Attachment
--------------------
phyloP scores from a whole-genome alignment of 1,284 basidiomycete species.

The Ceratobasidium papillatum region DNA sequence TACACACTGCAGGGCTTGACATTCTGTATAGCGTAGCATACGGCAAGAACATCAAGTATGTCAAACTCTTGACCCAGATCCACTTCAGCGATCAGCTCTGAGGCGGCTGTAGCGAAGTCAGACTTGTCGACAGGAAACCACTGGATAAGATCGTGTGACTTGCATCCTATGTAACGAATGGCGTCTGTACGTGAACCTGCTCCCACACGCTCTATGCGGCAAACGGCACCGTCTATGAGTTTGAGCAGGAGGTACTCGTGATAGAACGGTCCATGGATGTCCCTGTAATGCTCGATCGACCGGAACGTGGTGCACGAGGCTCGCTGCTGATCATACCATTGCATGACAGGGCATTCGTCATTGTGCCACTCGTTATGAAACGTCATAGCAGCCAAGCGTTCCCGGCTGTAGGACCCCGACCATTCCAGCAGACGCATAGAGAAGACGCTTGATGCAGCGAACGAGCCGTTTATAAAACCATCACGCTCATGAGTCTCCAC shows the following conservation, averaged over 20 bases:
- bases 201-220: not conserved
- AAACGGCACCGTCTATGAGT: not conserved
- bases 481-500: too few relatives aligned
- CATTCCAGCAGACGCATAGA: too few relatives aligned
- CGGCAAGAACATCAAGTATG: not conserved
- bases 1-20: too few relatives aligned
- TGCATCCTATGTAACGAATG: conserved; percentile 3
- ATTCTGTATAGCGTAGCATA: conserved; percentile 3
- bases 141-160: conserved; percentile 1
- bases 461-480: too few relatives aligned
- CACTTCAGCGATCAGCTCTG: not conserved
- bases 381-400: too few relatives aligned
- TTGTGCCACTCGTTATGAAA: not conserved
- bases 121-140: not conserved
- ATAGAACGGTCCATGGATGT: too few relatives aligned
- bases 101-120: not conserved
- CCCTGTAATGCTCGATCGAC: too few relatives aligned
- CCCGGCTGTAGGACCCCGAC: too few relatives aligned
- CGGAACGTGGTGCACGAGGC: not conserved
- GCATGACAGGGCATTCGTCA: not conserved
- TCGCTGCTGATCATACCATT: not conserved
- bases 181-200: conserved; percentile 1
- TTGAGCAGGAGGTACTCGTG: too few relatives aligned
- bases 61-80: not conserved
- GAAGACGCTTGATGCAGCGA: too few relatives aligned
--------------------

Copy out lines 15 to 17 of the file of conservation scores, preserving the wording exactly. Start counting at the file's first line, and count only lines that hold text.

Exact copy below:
- TTGTGCCACTCGTTATGAAA: not conserved
- bases 121-140: not conserved
- ATAGAACGGTCCATGGATGT: too few relatives aligned